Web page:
Your primary care doctor should be able to provide adequate care of your hepatitis. However, if you have severe hepatitis, you may require treatment by a hepatologist or gastroenterologist -- specialists in diseases of the liver. Hospitalization is normally unnecessary unless you cannot eat or drink or are vomiting.
Doctors sometimes recommend drug therapy for people with certain types of hepatitis. Antiviral medication for hepatitis B includes adefovir dipivoxil (Hepsera), entecavir (Baraclude), interferon, lamivudine (Epivir), peginterferon, telbivudine (Tyzeka), and tenofovir (Viread).
Until recently, the standard treatment for chronic hepatitis C was a course of peginterferon plus ribavirin for people with genotype 2 and 3, and peginterferon plus ribavirin plus a protease inhibitor - either boceprevir (Victrelis) or telaprevir (Incivek) for people with genotype 1. These treatments had been shown to be effective in from 50% to 80% of those infected with hepatitis C.
More recently, two new direct acting antiviral drugs, simeprevir (Olysio) and sofosbuvir (Sovaldi) were approved by the FDA to treat chronic HCV infection. When used as part of a treatment plan, they can be effective in 80%-95% of patients. Sofosbuvir (Sovaldi) blocks a protein needed by the hepatitis C virus to multiply. It is approved for use with pegylated interferon and ribavirin for HCV genotype 1 and 4 infections, and with ribavirin for adults with HCV genotype 2 and 3 infection. This is the first time an interferon-free regimen has been approved to treat chronic hepatitis C. Imeprevir (Olysio) also blocks a protein needed by the hepatitis C virus to multiply. It is approved for use with peginterferon-alfa and ribavirin for genotype 1 infections only.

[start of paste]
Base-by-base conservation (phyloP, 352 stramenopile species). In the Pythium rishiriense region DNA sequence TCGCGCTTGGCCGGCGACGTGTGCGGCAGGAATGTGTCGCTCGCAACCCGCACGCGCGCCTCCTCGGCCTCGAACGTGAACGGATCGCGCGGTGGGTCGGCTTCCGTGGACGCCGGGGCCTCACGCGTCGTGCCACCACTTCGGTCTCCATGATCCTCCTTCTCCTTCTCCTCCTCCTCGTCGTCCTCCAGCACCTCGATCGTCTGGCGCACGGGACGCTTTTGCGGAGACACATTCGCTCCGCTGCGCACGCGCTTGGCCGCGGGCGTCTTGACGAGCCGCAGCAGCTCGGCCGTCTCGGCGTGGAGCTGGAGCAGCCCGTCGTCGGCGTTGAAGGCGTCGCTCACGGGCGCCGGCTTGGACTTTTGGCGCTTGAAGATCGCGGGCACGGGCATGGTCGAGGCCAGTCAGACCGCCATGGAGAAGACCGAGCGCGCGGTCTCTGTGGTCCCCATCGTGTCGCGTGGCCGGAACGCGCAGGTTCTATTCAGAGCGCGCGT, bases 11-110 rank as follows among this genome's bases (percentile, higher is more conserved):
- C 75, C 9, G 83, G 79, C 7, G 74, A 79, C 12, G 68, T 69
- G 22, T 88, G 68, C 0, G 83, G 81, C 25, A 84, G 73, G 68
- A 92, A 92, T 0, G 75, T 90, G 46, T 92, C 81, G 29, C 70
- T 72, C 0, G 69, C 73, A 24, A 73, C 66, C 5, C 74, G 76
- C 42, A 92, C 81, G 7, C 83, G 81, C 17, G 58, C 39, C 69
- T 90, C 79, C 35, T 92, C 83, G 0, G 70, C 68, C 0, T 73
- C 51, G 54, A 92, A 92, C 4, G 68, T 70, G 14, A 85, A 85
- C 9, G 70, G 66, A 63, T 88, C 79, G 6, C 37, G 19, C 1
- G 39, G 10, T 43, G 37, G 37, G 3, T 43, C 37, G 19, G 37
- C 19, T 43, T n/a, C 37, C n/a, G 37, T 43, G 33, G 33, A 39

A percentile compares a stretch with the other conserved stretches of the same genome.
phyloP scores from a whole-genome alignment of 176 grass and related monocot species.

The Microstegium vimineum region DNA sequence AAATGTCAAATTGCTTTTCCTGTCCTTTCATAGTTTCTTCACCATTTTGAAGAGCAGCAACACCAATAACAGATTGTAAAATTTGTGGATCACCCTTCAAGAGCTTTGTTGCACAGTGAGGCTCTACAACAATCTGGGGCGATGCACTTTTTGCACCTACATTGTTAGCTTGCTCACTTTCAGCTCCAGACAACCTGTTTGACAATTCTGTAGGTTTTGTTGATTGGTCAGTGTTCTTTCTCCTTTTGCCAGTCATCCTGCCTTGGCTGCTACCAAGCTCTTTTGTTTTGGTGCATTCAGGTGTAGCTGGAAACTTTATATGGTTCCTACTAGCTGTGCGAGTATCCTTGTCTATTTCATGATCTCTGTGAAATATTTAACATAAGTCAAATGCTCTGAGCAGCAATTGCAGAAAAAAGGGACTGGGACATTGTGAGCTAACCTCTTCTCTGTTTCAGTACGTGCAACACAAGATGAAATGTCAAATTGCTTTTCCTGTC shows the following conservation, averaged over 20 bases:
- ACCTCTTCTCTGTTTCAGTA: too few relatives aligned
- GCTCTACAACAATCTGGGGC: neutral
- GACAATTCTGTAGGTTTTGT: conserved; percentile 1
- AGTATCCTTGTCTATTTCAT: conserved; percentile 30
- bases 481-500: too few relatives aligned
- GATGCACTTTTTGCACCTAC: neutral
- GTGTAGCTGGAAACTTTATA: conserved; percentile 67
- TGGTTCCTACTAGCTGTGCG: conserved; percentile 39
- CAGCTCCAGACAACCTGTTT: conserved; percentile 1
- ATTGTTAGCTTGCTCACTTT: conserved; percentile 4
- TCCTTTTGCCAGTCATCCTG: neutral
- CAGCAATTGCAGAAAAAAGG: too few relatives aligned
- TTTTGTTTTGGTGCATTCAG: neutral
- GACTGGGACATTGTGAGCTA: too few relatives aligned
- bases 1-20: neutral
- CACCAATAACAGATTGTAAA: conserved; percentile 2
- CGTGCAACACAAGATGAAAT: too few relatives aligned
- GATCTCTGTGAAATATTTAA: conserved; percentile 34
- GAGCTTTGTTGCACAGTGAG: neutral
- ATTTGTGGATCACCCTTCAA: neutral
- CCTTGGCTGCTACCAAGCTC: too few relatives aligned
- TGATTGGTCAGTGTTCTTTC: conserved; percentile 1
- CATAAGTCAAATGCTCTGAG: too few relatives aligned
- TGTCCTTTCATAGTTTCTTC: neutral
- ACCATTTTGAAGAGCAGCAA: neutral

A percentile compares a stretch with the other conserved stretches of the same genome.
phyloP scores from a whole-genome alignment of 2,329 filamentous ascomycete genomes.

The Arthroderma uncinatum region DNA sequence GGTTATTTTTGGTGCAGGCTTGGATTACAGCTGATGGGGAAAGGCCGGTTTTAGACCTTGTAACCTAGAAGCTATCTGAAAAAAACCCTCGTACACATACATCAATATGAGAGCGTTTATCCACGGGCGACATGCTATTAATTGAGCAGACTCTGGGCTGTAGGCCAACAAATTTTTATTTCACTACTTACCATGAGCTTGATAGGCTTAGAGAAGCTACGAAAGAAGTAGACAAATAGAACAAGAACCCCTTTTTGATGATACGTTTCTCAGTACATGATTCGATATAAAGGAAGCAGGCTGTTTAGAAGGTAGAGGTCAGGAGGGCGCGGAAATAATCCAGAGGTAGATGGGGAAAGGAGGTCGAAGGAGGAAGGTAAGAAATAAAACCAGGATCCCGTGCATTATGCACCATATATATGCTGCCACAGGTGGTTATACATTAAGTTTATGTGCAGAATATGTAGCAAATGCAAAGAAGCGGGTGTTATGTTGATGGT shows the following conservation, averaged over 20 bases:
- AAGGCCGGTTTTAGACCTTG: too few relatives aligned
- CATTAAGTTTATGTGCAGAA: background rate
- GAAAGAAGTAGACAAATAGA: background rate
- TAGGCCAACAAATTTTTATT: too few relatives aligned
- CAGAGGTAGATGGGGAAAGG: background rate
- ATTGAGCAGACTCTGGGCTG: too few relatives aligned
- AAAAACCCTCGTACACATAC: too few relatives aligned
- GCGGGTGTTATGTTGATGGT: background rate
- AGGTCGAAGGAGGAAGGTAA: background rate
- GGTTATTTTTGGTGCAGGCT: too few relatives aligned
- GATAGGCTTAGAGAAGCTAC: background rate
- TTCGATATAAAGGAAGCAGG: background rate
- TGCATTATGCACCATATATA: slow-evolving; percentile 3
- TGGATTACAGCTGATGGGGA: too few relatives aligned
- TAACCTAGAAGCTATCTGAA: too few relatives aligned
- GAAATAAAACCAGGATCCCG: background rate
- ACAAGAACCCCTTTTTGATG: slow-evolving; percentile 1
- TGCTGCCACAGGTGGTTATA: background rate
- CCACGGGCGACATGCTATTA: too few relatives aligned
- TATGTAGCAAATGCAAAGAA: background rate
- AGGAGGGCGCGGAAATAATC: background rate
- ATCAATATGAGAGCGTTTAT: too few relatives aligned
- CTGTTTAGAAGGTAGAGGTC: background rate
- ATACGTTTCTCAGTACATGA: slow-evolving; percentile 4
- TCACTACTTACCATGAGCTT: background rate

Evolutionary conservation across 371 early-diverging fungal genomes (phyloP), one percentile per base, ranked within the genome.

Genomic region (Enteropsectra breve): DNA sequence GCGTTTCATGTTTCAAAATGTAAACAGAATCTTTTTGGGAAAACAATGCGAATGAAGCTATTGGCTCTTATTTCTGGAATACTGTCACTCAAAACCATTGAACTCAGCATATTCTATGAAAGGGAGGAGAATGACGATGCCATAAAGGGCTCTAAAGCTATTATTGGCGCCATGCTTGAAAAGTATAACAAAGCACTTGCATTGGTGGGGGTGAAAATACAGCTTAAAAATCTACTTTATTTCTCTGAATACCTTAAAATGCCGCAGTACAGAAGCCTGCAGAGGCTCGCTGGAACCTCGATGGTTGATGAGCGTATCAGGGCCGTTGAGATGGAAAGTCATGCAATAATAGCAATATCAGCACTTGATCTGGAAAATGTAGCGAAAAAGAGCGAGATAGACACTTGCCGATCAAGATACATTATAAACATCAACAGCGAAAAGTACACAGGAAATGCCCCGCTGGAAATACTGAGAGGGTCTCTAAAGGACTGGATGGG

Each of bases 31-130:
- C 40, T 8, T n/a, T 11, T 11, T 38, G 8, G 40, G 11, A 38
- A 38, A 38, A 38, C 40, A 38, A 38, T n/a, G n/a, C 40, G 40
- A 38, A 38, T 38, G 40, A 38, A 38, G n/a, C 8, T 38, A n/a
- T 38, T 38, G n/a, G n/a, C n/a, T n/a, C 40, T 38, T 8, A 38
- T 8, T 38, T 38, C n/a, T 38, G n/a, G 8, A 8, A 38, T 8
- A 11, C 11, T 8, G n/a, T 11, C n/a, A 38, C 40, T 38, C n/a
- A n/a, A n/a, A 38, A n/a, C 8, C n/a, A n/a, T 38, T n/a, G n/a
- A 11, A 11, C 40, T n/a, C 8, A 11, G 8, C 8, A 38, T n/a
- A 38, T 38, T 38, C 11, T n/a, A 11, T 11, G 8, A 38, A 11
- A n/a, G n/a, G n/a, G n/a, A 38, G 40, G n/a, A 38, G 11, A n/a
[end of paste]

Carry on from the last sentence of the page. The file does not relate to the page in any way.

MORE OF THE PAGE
In addition, the newer drugs daclatasvir (Daklinza), ombitasvir, paritaprevir and ritonavir (Technivie), ombitasvir-paritaprevir-dasabuvir-ritonavir (Viekira Pak), and sofosbuvir-ledipasvir (Harvoni), are approved to treat chronic HCV genotype 1.
Also, many drugs have at one time or another been implicated as a cause of liver damage. If you currently have hepatitis, or if you have a history of liver disease or other liver problems, tell your health care provider before taking any medication - either prescription or over-the-counter, including herbal therapies.
Hepatitis in Pregnant Women
Hepatitis in pregnant women usually does not increase the risk of birth defects or other pregnancy problems, and infection of the unborn baby is rare. However, hepatitis E can be fatal to a pregnant woman during her third trimester, and if the mother has hepatitis B, the baby is likely to contract the disease at birth.
If you are pregnant, your doctor will test you for hepatitis B; if you are infected with the virus, your baby will be given immune globulin shots and a hepatitis vaccination. This will help protect your baby from contracting the virus. In addition, it may be recommended that a mother with active HBV receive treatment with an antiviral medication during the third trimester of pregnancy.
Other Points to Consider
If your hepatitis, either viral or nonviral, is in the acute stage (occurred within the last six months), avoid alcoholic beverages, as your body's efforts to process alcohol puts an added strain on an already injured liver. Also, be aware that your sexual partners, especially if you have hepatitis B, may run the risk of contracting the disease. Hepatitis C is difficult to pass through sexual contact, unless there is blood-to-blood contact.
Most adults recover completely from acute hepatitis A and B within six months. Mild flare-ups may occur over a period of several months as the disease is subsiding, but each flare-up is usually less severe than the one before it, and a relapse doesn't mean you won't make a full recovery.